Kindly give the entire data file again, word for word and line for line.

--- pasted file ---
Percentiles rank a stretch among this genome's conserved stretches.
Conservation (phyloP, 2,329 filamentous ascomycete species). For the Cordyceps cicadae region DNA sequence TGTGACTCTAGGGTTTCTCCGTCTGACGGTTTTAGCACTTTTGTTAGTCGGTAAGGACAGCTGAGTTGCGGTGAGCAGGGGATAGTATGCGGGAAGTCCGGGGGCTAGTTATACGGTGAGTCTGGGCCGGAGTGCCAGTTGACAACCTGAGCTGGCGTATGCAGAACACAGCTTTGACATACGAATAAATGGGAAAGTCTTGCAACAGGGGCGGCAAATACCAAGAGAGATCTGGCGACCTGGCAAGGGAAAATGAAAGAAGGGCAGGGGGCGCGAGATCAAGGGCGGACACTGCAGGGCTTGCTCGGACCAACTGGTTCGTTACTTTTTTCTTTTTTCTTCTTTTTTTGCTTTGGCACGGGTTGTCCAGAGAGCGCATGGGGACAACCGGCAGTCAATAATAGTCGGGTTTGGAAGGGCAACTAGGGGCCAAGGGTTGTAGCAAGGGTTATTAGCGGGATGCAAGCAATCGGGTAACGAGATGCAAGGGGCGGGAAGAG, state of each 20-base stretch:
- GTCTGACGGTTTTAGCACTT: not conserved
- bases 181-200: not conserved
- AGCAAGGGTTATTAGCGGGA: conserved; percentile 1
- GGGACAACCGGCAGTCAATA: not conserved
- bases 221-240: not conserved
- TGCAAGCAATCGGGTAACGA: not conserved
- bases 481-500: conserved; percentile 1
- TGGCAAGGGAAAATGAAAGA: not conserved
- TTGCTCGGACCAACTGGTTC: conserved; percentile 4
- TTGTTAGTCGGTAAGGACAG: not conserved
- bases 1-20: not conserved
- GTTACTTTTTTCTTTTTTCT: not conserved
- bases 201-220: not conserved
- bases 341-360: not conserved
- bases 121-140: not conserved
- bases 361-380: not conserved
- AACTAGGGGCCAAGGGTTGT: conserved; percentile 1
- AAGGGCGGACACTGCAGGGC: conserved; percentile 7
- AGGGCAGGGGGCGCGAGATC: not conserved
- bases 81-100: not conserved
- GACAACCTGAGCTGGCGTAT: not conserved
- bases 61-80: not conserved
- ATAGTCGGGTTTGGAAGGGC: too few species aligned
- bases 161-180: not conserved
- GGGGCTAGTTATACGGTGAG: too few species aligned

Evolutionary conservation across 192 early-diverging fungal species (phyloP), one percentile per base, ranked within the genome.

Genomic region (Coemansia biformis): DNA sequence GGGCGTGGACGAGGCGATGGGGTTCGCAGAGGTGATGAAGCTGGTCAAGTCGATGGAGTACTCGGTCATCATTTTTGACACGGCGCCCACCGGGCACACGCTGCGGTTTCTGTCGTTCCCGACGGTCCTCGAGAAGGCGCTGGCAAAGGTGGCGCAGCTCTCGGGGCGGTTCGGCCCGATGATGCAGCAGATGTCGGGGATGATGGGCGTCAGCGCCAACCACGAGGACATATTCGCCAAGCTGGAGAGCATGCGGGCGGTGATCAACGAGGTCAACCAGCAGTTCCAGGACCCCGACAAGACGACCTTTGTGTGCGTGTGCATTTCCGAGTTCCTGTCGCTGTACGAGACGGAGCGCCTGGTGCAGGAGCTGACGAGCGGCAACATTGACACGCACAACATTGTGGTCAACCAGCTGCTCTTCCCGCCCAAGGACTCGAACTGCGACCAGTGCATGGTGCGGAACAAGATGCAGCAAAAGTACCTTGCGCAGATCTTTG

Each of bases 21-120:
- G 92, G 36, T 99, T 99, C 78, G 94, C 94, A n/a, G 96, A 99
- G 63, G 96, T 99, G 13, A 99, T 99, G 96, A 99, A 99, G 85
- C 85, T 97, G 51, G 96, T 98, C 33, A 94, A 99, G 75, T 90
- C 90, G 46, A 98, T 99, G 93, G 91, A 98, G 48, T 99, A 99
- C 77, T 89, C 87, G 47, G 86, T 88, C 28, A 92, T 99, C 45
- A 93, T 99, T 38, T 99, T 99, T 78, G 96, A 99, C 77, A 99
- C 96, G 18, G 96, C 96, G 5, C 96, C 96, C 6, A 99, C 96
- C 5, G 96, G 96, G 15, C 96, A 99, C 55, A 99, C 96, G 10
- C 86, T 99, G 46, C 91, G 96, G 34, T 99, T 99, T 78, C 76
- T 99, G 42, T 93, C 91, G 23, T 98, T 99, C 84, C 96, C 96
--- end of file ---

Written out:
Percentiles rank a stretch among this genome's conserved stretches.
Conservation (phyloP, 2,329 filamentous ascomycete species). For the Cordyceps cicadae region DNA sequence TGTGACTCTAGGGTTTCTCCGTCTGACGGTTTTAGCACTTTTGTTAGTCGGTAAGGACAGCTGAGTTGCGGTGAGCAGGGGATAGTATGCGGGAAGTCCGGGGGCTAGTTATACGGTGAGTCTGGGCCGGAGTGCCAGTTGACAACCTGAGCTGGCGTATGCAGAACACAGCTTTGACATACGAATAAATGGGAAAGTCTTGCAACAGGGGCGGCAAATACCAAGAGAGATCTGGCGACCTGGCAAGGGAAAATGAAAGAAGGGCAGGGGGCGCGAGATCAAGGGCGGACACTGCAGGGCTTGCTCGGACCAACTGGTTCGTTACTTTTTTCTTTTTTCTTCTTTTTTTGCTTTGGCACGGGTTGTCCAGAGAGCGCATGGGGACAACCGGCAGTCAATAATAGTCGGGTTTGGAAGGGCAACTAGGGGCCAAGGGTTGTAGCAAGGGTTATTAGCGGGATGCAAGCAATCGGGTAACGAGATGCAAGGGGCGGGAAGAG, state of each 20-base stretch:
- GTCTGACGGTTTTAGCACTT: not conserved
- bases 181-200: not conserved
- AGCAAGGGTTATTAGCGGGA: conserved; percentile 1
- GGGACAACCGGCAGTCAATA: not conserved
- bases 221-240: not conserved
- TGCAAGCAATCGGGTAACGA: not conserved
- bases 481-500: conserved; percentile 1
- TGGCAAGGGAAAATGAAAGA: not conserved
- TTGCTCGGACCAACTGGTTC: conserved; percentile 4
- TTGTTAGTCGGTAAGGACAG: not conserved
- bases 1-20: not conserved
- GTTACTTTTTTCTTTTTTCT: not conserved
- bases 201-220: not conserved
- bases 341-360: not conserved
- bases 121-140: not conserved
- bases 361-380: not conserved
- AACTAGGGGCCAAGGGTTGT: conserved; percentile 1
- AAGGGCGGACACTGCAGGGC: conserved; percentile 7
- AGGGCAGGGGGCGCGAGATC: not conserved
- bases 81-100: not conserved
- GACAACCTGAGCTGGCGTAT: not conserved
- bases 61-80: not conserved
- ATAGTCGGGTTTGGAAGGGC: too few species aligned
- bases 161-180: not conserved
- GGGGCTAGTTATACGGTGAG: too few species aligned

Evolutionary conservation across 192 early-diverging fungal species (phyloP), one percentile per base, ranked within the genome.

Genomic region (Coemansia biformis): DNA sequence GGGCGTGGACGAGGCGATGGGGTTCGCAGAGGTGATGAAGCTGGTCAAGTCGATGGAGTACTCGGTCATCATTTTTGACACGGCGCCCACCGGGCACACGCTGCGGTTTCTGTCGTTCCCGACGGTCCTCGAGAAGGCGCTGGCAAAGGTGGCGCAGCTCTCGGGGCGGTTCGGCCCGATGATGCAGCAGATGTCGGGGATGATGGGCGTCAGCGCCAACCACGAGGACATATTCGCCAAGCTGGAGAGCATGCGGGCGGTGATCAACGAGGTCAACCAGCAGTTCCAGGACCCCGACAAGACGACCTTTGTGTGCGTGTGCATTTCCGAGTTCCTGTCGCTGTACGAGACGGAGCGCCTGGTGCAGGAGCTGACGAGCGGCAACATTGACACGCACAACATTGTGGTCAACCAGCTGCTCTTCCCGCCCAAGGACTCGAACTGCGACCAGTGCATGGTGCGGAACAAGATGCAGCAAAAGTACCTTGCGCAGATCTTTG

Each of bases 21-120:
- G 92, G 36, T 99, T 99, C 78, G 94, C 94, A n/a, G 96, A 99
- G 63, G 96, T 99, G 13, A 99, T 99, G 96, A 99, A 99, G 85
- C 85, T 97, G 51, G 96, T 98, C 33, A 94, A 99, G 75, T 90
- C 90, G 46, A 98, T 99, G 93, G 91, A 98, G 48, T 99, A 99
- C 77, T 89, C 87, G 47, G 86, T 88, C 28, A 92, T 99, C 45
- A 93, T 99, T 38, T 99, T 99, T 78, G 96, A 99, C 77, A 99
- C 96, G 18, G 96, C 96, G 5, C 96, C 96, C 6, A 99, C 96
- C 5, G 96, G 96, G 15, C 96, A 99, C 55, A 99, C 96, G 10
- C 86, T 99, G 46, C 91, G 96, G 34, T 99, T 99, T 78, C 76
- T 99, G 42, T 93, C 91, G 23, T 98, T 99, C 84, C 96, C 96